Do look up

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Beech leaves in Cairn Wood (c) Duncan Hutt

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Horse chestnut leaves (c) Duncan Hutt

It’s an odd thing that most of us live our lives at eye level and below.  We may look down to the ground in front of our feet or at the distant horizon but rarely, unless prompted by the sound of a bird or an aeroplane, do we look up.  In cities the tops of all but the most iconic buildings remain largely unseen; in the countryside it is the trees that suffer our neglect.  In Cairn Wood, in the countryside above Belfast Lough in County Down, the bright sunshine and fresh spring leaves combined to provide a spectacle directly above.  The light breeze added to the dynamics of the vista with leaves playing in the dappled shadows of those above, dropping in an out of semi darkness.

The woodland trees were not all Irish natives: horse chestnut, with its seven fingered leaves, is an introduction to this part of the world along with beech.  Beech has a ‘natural distribution’ which includes the south of England but further north it has been assisted by people (would it have made it on its own by now to the north of England and beyond?).  In Ireland it’s a bit more clear-cut as it’s not native here at all and with the Irish Sea in the way would never have become so on its own.  Horse chestnut is a south-east European species introduced to both Great Britain and Ireland.  Alongside these two species were a few English oak and the occasional rowan but it was the beech that dominated here in this woodland.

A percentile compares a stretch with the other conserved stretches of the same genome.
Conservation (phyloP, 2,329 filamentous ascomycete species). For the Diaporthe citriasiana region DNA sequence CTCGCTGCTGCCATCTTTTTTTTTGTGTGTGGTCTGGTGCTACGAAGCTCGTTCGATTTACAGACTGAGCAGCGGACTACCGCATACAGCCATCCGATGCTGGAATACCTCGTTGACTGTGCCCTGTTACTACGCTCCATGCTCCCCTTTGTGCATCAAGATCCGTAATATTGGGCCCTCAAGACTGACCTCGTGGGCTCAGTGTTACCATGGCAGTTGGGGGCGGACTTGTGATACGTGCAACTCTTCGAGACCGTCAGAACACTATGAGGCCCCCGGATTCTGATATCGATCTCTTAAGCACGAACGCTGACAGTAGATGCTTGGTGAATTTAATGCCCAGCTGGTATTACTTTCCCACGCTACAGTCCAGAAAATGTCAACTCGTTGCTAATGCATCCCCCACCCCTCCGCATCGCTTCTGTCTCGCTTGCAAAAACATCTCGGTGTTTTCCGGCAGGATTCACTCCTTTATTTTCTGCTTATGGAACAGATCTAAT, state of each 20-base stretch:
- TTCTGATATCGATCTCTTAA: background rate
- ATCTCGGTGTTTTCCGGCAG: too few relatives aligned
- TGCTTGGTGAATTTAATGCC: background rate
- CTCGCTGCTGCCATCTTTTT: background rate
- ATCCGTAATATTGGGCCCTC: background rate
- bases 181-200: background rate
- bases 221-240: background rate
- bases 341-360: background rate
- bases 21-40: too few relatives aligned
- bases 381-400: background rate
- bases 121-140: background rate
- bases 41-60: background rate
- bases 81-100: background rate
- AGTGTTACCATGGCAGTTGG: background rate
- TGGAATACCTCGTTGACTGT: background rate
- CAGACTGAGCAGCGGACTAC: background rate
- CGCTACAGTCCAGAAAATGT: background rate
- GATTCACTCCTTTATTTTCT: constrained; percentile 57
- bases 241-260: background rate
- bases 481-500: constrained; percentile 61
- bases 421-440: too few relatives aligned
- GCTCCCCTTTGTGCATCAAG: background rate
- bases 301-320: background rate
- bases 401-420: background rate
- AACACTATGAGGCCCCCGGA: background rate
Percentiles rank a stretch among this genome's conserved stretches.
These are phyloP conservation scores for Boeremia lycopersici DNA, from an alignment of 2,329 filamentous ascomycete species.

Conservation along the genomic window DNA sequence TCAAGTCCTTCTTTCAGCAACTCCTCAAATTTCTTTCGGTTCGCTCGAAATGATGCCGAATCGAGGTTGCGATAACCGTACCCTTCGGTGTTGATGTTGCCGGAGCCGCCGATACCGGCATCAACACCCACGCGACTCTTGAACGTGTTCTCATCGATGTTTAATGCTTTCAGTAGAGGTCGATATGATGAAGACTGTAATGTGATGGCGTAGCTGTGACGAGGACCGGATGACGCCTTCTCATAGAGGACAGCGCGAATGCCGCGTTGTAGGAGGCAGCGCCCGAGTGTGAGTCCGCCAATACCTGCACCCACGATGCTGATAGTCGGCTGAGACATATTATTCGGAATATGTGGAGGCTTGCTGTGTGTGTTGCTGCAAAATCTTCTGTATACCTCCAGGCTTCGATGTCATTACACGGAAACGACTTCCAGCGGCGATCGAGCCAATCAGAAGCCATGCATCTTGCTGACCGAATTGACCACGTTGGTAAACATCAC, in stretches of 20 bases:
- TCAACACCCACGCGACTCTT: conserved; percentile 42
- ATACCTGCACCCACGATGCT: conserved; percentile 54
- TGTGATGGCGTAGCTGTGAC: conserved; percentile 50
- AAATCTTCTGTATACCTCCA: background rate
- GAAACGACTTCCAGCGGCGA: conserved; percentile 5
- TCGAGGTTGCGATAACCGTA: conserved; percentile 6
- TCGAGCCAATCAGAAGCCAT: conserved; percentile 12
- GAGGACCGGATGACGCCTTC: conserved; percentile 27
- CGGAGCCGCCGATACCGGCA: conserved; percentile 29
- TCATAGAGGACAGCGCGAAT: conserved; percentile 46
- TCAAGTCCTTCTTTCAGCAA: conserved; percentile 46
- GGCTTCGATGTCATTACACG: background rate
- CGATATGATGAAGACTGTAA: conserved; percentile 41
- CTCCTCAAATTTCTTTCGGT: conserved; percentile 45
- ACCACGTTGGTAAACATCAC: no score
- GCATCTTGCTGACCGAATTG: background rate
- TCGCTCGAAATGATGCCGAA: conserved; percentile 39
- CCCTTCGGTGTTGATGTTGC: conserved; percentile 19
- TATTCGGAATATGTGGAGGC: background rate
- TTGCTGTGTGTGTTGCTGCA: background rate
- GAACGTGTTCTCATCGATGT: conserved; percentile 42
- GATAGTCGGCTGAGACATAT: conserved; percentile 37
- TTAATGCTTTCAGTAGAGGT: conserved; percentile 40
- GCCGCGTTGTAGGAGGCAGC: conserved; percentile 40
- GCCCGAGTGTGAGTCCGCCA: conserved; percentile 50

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Beech and oak leaves meet in the canopy (c) Duncan Hutt

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About thehutts

The Hutt Family from Northumberland
This entry was posted in Flowering Plants, Ireland and tagged , , , , . Bookmark the permalink.

2 Responses to Do look up

  1. The oak leaves have only emerged here in the last couple of weeks. Sunlight sparkling through young beech leaves is very special to me. Trees are part of the joy of life to me.

    • thehutts says:

      The oak was out before the ash here so we are in for a ‘soak’. Still beautiful today but my colleagues are desperately in need of rain for the thousands of trees that have just been planted. Sally

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